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Updated: May 18, 2020


Sleep is something we all need but don’t always get enough of. This is especially troublesome if you’re fighting cancer and dealing with the coronavirus pandemic. If you’re experiencing insomnia, rather than sleep being a relief, going to bed may become a dreaded activity. The anticipation of lying there for hours, staring at the ceiling, tossing and turning while not being able to drift off, is frustrating.


Insomnia may be accompanied by anxiety, anger, depression, and other feelings that affect your healing and wellness. You might be facing financial challenges from medical bills that keep you awake at night. You could be dealing with side effects of medication that keep you up at odd hours. Caffeine and stress often make things worse. Because lack of sleep suppresses your immune system and harms your body, you need to take action to overcome the issue.


Thankfully, there are steps you can take to reduce your odds of experiencing insomnia during your journey with cancer.


You already may know that keeping your bedroom cool, limiting your caffeine intake for several hours before you go to bed, and drawing the shades to darken your room help. Other suggestions include journaling, keeping the same bedtime habits each night, and turning on a white noise machine. You might want to consider cognitive-behavioral therapies as well. This may include visualizing a runaway train on the tracks and changing your thought process to derail it. Such action reminds you to stop in your tracks and not let your fears run away from you, preventing you from going to sleep. Perhaps you want to talk with your oncologist about your insomnia. They may prescribe a nonaddictive medicine to help.


Getting an adequate amount of sleep is required for your body to heal from cancer. If you or someone you know is fighting the disease, get in touch with Chix 4 a Cause. Learn more about our Gifts of Love program at chix4acause.org today.


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A vision board creates a sacred space showing what you want from life. Because what you focus on expands, creating a vision board and placing it in an often-viewed area sets you up for visualization exercises throughout the day. This helps makes what you want to happen become reality.

The more you visualize something, the more you emit powerful frequencies into the universe. This is why Olympic athletes use visualization to improve performance. According to Psychology Today, the brain patterns activated when a weightlifter lifts heavy weights are similar to the ones activated when they visualize lifting weights. This is one reason why visualization is so powerful.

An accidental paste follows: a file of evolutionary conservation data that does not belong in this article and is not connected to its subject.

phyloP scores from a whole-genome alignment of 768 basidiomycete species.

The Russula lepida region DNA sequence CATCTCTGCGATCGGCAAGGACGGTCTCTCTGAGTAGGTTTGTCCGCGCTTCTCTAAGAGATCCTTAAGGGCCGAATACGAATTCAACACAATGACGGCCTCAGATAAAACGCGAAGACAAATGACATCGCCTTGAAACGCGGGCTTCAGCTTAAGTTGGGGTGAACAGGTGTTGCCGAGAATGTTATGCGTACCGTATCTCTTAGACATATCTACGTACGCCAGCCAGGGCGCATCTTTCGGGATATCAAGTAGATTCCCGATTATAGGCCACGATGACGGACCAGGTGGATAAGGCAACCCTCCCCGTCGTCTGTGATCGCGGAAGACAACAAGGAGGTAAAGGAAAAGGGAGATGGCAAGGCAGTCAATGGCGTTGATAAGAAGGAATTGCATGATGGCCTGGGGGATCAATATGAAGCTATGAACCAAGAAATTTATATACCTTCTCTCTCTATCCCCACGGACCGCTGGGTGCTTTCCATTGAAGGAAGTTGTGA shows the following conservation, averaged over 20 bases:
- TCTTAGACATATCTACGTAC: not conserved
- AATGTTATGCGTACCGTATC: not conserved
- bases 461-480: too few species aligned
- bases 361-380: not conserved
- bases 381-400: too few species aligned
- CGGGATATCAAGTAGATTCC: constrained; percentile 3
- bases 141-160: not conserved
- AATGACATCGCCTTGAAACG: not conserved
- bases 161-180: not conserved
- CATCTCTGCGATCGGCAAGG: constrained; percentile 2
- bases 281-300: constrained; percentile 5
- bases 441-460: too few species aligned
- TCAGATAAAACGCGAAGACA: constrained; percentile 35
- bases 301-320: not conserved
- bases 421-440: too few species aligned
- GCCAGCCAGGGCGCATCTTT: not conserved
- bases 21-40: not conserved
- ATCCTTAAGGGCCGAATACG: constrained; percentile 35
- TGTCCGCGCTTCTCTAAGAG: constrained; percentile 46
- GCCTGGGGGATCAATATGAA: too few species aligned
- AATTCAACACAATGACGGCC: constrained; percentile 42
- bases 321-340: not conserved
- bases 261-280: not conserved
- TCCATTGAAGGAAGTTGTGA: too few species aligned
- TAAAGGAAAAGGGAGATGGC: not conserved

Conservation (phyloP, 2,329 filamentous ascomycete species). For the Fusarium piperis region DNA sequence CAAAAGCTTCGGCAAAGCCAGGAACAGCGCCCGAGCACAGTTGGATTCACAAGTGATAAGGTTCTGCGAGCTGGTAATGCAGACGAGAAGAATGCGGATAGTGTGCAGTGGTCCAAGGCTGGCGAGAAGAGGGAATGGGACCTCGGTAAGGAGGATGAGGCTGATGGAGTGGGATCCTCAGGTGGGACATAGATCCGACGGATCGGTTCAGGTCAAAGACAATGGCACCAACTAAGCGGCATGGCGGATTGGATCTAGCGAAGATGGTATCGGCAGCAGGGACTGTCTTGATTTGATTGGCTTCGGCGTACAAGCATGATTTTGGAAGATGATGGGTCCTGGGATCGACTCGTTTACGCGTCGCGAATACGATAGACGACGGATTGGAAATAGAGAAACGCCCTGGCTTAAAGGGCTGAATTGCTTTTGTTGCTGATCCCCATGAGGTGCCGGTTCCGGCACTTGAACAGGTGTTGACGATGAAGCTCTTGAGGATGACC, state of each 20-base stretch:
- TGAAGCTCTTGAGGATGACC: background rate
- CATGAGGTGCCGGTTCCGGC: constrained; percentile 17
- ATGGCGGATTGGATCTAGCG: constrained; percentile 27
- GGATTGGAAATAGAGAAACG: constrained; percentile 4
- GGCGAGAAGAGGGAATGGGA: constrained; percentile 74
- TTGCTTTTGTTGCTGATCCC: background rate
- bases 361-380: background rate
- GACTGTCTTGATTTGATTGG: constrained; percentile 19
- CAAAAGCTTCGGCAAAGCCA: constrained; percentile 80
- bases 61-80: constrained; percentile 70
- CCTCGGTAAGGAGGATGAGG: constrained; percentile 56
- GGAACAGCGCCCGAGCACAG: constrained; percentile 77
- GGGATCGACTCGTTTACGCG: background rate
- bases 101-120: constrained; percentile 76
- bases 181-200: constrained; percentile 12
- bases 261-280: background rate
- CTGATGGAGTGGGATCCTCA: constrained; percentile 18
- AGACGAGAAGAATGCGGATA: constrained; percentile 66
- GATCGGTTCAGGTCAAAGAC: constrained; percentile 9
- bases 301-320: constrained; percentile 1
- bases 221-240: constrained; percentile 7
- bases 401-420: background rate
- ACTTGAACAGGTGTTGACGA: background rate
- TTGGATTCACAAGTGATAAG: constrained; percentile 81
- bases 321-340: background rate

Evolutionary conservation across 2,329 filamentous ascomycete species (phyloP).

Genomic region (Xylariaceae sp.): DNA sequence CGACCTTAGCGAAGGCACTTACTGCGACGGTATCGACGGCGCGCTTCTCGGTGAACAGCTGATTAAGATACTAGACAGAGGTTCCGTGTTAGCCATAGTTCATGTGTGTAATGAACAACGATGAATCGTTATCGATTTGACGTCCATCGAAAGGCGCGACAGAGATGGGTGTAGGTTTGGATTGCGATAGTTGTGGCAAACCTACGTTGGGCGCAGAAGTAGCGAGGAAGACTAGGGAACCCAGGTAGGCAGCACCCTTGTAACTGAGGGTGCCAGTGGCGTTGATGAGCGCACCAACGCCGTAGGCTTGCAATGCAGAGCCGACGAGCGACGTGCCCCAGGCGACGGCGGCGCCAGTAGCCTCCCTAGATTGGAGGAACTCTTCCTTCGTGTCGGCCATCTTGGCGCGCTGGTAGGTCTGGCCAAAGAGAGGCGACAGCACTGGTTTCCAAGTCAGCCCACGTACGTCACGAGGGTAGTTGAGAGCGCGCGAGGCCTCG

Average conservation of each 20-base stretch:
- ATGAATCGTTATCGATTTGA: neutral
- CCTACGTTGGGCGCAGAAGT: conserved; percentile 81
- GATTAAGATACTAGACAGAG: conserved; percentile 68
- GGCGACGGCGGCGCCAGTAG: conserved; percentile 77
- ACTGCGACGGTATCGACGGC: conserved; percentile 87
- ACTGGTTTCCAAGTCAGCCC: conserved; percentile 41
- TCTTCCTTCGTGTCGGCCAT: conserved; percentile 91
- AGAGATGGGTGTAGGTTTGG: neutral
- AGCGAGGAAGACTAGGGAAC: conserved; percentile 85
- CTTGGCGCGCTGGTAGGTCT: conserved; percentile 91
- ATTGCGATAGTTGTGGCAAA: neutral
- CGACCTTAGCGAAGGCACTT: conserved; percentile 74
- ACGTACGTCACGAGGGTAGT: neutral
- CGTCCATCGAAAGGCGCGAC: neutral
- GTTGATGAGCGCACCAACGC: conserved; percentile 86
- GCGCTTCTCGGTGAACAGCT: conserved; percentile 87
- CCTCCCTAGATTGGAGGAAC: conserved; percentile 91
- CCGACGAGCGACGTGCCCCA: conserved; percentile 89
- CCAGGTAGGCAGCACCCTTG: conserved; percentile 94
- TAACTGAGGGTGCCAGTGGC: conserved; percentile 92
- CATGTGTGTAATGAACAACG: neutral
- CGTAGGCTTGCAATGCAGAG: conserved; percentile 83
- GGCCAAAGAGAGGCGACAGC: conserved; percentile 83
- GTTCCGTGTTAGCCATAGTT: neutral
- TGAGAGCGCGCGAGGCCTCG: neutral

To create your vision board, think about what you want to do, be, and have. Consider areas such as relationships, travel, spirituality, health, and personal growth. Write down goals for what you want your life to look like in the areas that interest you most.

Use pictures, words, quotes, sayings, or images of places you want to go cut from magazines. Include trinkets lying around your home, memorabilia from trips, or reminders of events, places, or people meaningful to you. Add representations of anything else that inspires and motivates you.

Use scissors, tape, pins, or a glue stick to add your items to any type or size of board. You might choose a cork board or poster board from a hardware store, a pin board from an online shop, or anything else that interests you. You can use markers, stickers, or anything you desire to decorate your vision board.

Take as long as you need to create your vision board. Make it as big as you want. Feel free to redo your vision board whenever you want. Do whatever feels best for you. Once you set intentions for what you want to do, be, and have, you’ll be amazed when you start to see them appear in your life.

If you or someone you know is battling cancer, get in touch with Chix 4 a Cause. Learn about the financial and emotional support we provide through our Gifts of Love program. Visit chix4acause.org today.


Letting go of fear during a journey with cancer can be difficult. There’s most likely a lot on your mind, including things you’re dwelling on or worrying about.

Fear can be all-consuming. It gets exhausting and impedes your healing. You may be concerned about family members, friends, your daily life, and other issues. If you go into remission, you might worry about the cancer recurring.

The key is to analyze exactly what you’re afraid of and find ways to overcome it.

Perhaps you’re not afraid of dying, you’re afraid of leaving your children. If so, you may want to ask friends to help your children in the event that you’re no longer able to. You could ask one friend to take care of your children’s needs for fitting in with their peers, another to help your spouse guide your children in their education, or a third friend to help your children’s spiritual growth. Knowing your children will have help growing up can be source of calm during the storm.

Focusing on activities that interest you can help. Read a book, make jewelry, or write in a journal. Participate in yoga, running, or meditation. Take on a hobby. Attend religious services. See a therapist. Do what it takes to shift your focus and be productive.

If you or someone you know is fighting cancer, get in touch with Chix 4 a Cause. Learn about the financial and emotional support we provide through our Gifts of Love program. Visit chix4acause.org today.

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